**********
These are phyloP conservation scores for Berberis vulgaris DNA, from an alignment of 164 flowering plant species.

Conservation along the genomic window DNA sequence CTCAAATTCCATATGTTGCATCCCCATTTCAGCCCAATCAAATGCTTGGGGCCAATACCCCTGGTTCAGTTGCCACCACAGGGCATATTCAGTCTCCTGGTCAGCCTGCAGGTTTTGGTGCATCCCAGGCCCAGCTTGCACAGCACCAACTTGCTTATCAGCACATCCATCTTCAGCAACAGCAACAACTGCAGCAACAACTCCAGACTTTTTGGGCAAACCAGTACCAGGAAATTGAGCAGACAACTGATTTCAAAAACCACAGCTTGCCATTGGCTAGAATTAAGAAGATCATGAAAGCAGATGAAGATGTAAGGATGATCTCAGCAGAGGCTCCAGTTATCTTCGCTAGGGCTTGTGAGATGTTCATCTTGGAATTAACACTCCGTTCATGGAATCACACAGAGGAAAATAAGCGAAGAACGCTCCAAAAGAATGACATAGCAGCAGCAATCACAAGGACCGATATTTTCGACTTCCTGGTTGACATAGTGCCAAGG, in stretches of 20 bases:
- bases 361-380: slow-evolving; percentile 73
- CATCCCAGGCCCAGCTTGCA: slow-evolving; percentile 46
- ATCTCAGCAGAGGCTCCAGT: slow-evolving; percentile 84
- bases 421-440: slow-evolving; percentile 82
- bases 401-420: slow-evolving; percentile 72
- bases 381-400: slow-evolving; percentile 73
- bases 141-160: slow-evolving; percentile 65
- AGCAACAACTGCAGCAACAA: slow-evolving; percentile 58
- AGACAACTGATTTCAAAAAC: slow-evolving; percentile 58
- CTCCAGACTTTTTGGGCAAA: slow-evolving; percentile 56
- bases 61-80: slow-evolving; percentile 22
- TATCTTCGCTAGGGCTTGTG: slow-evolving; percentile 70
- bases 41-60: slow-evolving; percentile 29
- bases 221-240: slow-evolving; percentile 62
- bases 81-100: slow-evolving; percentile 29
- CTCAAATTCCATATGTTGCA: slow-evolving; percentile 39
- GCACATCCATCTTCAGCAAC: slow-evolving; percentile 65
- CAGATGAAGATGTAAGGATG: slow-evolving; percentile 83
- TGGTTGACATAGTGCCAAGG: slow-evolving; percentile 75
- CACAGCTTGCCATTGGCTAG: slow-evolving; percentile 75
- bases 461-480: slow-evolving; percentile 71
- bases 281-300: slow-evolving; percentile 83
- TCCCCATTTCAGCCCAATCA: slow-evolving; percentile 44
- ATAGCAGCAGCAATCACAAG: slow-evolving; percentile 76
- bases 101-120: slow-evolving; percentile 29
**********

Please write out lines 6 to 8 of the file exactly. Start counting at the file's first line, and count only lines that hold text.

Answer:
- bases 421-440: slow-evolving; percentile 82
- bases 401-420: slow-evolving; percentile 72
- bases 381-400: slow-evolving; percentile 73